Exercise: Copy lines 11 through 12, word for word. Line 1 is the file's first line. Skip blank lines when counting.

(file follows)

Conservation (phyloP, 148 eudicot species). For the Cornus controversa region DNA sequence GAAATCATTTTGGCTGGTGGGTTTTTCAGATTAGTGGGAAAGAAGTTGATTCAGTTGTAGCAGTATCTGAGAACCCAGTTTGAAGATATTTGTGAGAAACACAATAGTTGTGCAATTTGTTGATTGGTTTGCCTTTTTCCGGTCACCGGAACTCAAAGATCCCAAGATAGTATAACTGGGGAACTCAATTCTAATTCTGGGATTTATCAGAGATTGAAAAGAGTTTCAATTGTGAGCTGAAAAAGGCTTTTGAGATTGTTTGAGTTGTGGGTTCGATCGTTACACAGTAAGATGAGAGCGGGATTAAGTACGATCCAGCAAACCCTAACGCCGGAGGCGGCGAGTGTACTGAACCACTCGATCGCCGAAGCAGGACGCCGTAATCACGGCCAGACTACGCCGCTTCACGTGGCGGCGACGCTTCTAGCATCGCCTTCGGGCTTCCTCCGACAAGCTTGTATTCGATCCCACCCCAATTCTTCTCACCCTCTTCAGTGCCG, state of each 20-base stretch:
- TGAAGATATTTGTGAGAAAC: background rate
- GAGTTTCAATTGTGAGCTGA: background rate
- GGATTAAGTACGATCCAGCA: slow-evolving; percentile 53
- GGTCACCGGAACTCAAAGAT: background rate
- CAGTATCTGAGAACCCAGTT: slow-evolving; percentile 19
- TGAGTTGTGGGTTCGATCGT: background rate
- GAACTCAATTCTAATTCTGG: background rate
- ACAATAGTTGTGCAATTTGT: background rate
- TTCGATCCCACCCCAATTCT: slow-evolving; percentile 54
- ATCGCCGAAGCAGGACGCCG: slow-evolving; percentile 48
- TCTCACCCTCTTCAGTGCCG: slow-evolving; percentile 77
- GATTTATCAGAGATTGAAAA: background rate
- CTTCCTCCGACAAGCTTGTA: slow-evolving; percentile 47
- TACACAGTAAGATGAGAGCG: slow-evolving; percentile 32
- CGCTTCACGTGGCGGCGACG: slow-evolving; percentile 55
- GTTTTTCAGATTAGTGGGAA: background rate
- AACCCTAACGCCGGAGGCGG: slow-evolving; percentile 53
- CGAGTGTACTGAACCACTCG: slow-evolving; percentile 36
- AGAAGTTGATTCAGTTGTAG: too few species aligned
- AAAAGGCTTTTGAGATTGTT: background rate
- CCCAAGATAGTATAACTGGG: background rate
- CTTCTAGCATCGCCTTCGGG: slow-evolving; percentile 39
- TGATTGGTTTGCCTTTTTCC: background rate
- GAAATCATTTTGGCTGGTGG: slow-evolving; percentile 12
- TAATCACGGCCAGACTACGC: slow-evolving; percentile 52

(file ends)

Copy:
- ATCGCCGAAGCAGGACGCCG: slow-evolving; percentile 48
- TCTCACCCTCTTCAGTGCCG: slow-evolving; percentile 77